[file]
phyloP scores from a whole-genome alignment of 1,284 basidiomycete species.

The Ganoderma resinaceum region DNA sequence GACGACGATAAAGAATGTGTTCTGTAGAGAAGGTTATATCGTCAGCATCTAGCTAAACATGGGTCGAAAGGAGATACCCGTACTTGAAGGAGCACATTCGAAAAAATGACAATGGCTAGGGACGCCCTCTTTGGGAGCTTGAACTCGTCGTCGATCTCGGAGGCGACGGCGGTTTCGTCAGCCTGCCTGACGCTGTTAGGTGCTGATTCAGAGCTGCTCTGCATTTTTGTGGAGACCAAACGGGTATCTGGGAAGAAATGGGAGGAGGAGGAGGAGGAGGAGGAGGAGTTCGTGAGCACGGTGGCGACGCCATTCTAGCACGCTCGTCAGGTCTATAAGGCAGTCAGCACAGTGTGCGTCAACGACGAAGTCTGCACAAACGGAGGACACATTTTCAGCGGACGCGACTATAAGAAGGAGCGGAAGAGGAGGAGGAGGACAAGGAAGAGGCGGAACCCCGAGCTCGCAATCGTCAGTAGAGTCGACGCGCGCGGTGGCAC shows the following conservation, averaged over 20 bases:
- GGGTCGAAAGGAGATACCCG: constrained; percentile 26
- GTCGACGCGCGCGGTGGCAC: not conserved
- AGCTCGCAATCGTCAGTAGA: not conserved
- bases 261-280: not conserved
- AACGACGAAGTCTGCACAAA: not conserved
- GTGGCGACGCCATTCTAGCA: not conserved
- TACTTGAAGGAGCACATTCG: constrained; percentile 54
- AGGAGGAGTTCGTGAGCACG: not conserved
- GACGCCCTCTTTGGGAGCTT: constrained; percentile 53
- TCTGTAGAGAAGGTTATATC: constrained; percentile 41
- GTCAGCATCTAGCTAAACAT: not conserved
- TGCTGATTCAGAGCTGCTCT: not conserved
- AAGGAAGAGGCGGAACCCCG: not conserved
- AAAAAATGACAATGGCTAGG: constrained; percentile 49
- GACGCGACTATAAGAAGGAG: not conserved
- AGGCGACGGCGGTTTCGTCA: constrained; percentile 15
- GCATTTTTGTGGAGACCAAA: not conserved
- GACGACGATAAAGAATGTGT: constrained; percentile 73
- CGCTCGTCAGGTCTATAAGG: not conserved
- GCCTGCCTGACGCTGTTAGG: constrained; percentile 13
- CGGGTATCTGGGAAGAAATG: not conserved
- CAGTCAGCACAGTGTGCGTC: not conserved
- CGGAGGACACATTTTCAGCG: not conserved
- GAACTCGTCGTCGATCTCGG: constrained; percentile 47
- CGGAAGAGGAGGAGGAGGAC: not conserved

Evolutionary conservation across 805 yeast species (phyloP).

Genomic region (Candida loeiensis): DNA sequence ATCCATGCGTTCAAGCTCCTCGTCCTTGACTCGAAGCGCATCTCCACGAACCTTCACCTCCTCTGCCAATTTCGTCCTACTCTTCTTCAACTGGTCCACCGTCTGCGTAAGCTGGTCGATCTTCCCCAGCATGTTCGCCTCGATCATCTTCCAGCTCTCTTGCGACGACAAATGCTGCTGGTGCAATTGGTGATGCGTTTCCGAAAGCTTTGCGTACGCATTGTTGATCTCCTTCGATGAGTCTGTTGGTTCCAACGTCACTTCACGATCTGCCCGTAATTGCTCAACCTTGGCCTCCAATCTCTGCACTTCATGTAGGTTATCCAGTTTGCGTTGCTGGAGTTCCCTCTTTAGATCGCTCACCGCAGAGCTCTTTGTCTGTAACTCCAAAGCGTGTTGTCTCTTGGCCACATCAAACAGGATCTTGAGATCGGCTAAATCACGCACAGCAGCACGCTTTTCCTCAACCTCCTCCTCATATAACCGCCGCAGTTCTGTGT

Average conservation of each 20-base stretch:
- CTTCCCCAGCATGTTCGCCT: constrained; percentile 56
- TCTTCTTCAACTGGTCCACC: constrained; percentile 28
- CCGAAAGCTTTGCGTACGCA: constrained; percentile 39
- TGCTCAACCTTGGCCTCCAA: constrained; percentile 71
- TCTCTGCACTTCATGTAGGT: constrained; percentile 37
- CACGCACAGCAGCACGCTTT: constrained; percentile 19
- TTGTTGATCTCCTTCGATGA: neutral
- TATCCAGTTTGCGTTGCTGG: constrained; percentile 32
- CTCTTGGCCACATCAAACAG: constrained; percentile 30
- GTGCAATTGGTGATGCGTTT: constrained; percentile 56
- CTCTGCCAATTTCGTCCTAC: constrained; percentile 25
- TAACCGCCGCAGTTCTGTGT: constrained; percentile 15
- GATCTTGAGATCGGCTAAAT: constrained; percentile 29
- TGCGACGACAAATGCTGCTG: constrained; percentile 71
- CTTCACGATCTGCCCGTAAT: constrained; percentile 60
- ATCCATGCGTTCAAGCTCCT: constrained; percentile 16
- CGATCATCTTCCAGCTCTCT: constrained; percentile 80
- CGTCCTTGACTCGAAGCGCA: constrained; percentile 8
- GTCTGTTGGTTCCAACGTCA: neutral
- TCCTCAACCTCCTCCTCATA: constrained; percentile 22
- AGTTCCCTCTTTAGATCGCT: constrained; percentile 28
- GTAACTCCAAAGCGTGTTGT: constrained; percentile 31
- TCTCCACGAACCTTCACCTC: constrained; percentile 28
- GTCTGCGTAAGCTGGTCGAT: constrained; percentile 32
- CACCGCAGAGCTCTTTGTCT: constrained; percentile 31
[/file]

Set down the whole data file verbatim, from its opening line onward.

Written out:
phyloP scores from a whole-genome alignment of 1,284 basidiomycete species.

The Ganoderma resinaceum region DNA sequence GACGACGATAAAGAATGTGTTCTGTAGAGAAGGTTATATCGTCAGCATCTAGCTAAACATGGGTCGAAAGGAGATACCCGTACTTGAAGGAGCACATTCGAAAAAATGACAATGGCTAGGGACGCCCTCTTTGGGAGCTTGAACTCGTCGTCGATCTCGGAGGCGACGGCGGTTTCGTCAGCCTGCCTGACGCTGTTAGGTGCTGATTCAGAGCTGCTCTGCATTTTTGTGGAGACCAAACGGGTATCTGGGAAGAAATGGGAGGAGGAGGAGGAGGAGGAGGAGGAGTTCGTGAGCACGGTGGCGACGCCATTCTAGCACGCTCGTCAGGTCTATAAGGCAGTCAGCACAGTGTGCGTCAACGACGAAGTCTGCACAAACGGAGGACACATTTTCAGCGGACGCGACTATAAGAAGGAGCGGAAGAGGAGGAGGAGGACAAGGAAGAGGCGGAACCCCGAGCTCGCAATCGTCAGTAGAGTCGACGCGCGCGGTGGCAC shows the following conservation, averaged over 20 bases:
- GGGTCGAAAGGAGATACCCG: constrained; percentile 26
- GTCGACGCGCGCGGTGGCAC: not conserved
- AGCTCGCAATCGTCAGTAGA: not conserved
- bases 261-280: not conserved
- AACGACGAAGTCTGCACAAA: not conserved
- GTGGCGACGCCATTCTAGCA: not conserved
- TACTTGAAGGAGCACATTCG: constrained; percentile 54
- AGGAGGAGTTCGTGAGCACG: not conserved
- GACGCCCTCTTTGGGAGCTT: constrained; percentile 53
- TCTGTAGAGAAGGTTATATC: constrained; percentile 41
- GTCAGCATCTAGCTAAACAT: not conserved
- TGCTGATTCAGAGCTGCTCT: not conserved
- AAGGAAGAGGCGGAACCCCG: not conserved
- AAAAAATGACAATGGCTAGG: constrained; percentile 49
- GACGCGACTATAAGAAGGAG: not conserved
- AGGCGACGGCGGTTTCGTCA: constrained; percentile 15
- GCATTTTTGTGGAGACCAAA: not conserved
- GACGACGATAAAGAATGTGT: constrained; percentile 73
- CGCTCGTCAGGTCTATAAGG: not conserved
- GCCTGCCTGACGCTGTTAGG: constrained; percentile 13
- CGGGTATCTGGGAAGAAATG: not conserved
- CAGTCAGCACAGTGTGCGTC: not conserved
- CGGAGGACACATTTTCAGCG: not conserved
- GAACTCGTCGTCGATCTCGG: constrained; percentile 47
- CGGAAGAGGAGGAGGAGGAC: not conserved

Evolutionary conservation across 805 yeast species (phyloP).

Genomic region (Candida loeiensis): DNA sequence ATCCATGCGTTCAAGCTCCTCGTCCTTGACTCGAAGCGCATCTCCACGAACCTTCACCTCCTCTGCCAATTTCGTCCTACTCTTCTTCAACTGGTCCACCGTCTGCGTAAGCTGGTCGATCTTCCCCAGCATGTTCGCCTCGATCATCTTCCAGCTCTCTTGCGACGACAAATGCTGCTGGTGCAATTGGTGATGCGTTTCCGAAAGCTTTGCGTACGCATTGTTGATCTCCTTCGATGAGTCTGTTGGTTCCAACGTCACTTCACGATCTGCCCGTAATTGCTCAACCTTGGCCTCCAATCTCTGCACTTCATGTAGGTTATCCAGTTTGCGTTGCTGGAGTTCCCTCTTTAGATCGCTCACCGCAGAGCTCTTTGTCTGTAACTCCAAAGCGTGTTGTCTCTTGGCCACATCAAACAGGATCTTGAGATCGGCTAAATCACGCACAGCAGCACGCTTTTCCTCAACCTCCTCCTCATATAACCGCCGCAGTTCTGTGT

Average conservation of each 20-base stretch:
- CTTCCCCAGCATGTTCGCCT: constrained; percentile 56
- TCTTCTTCAACTGGTCCACC: constrained; percentile 28
- CCGAAAGCTTTGCGTACGCA: constrained; percentile 39
- TGCTCAACCTTGGCCTCCAA: constrained; percentile 71
- TCTCTGCACTTCATGTAGGT: constrained; percentile 37
- CACGCACAGCAGCACGCTTT: constrained; percentile 19
- TTGTTGATCTCCTTCGATGA: neutral
- TATCCAGTTTGCGTTGCTGG: constrained; percentile 32
- CTCTTGGCCACATCAAACAG: constrained; percentile 30
- GTGCAATTGGTGATGCGTTT: constrained; percentile 56
- CTCTGCCAATTTCGTCCTAC: constrained; percentile 25
- TAACCGCCGCAGTTCTGTGT: constrained; percentile 15
- GATCTTGAGATCGGCTAAAT: constrained; percentile 29
- TGCGACGACAAATGCTGCTG: constrained; percentile 71
- CTTCACGATCTGCCCGTAAT: constrained; percentile 60
- ATCCATGCGTTCAAGCTCCT: constrained; percentile 16
- CGATCATCTTCCAGCTCTCT: constrained; percentile 80
- CGTCCTTGACTCGAAGCGCA: constrained; percentile 8
- GTCTGTTGGTTCCAACGTCA: neutral
- TCCTCAACCTCCTCCTCATA: constrained; percentile 22
- AGTTCCCTCTTTAGATCGCT: constrained; percentile 28
- GTAACTCCAAAGCGTGTTGT: constrained; percentile 31
- TCTCCACGAACCTTCACCTC: constrained; percentile 28
- GTCTGCGTAAGCTGGTCGAT: constrained; percentile 32
- CACCGCAGAGCTCTTTGTCT: constrained; percentile 31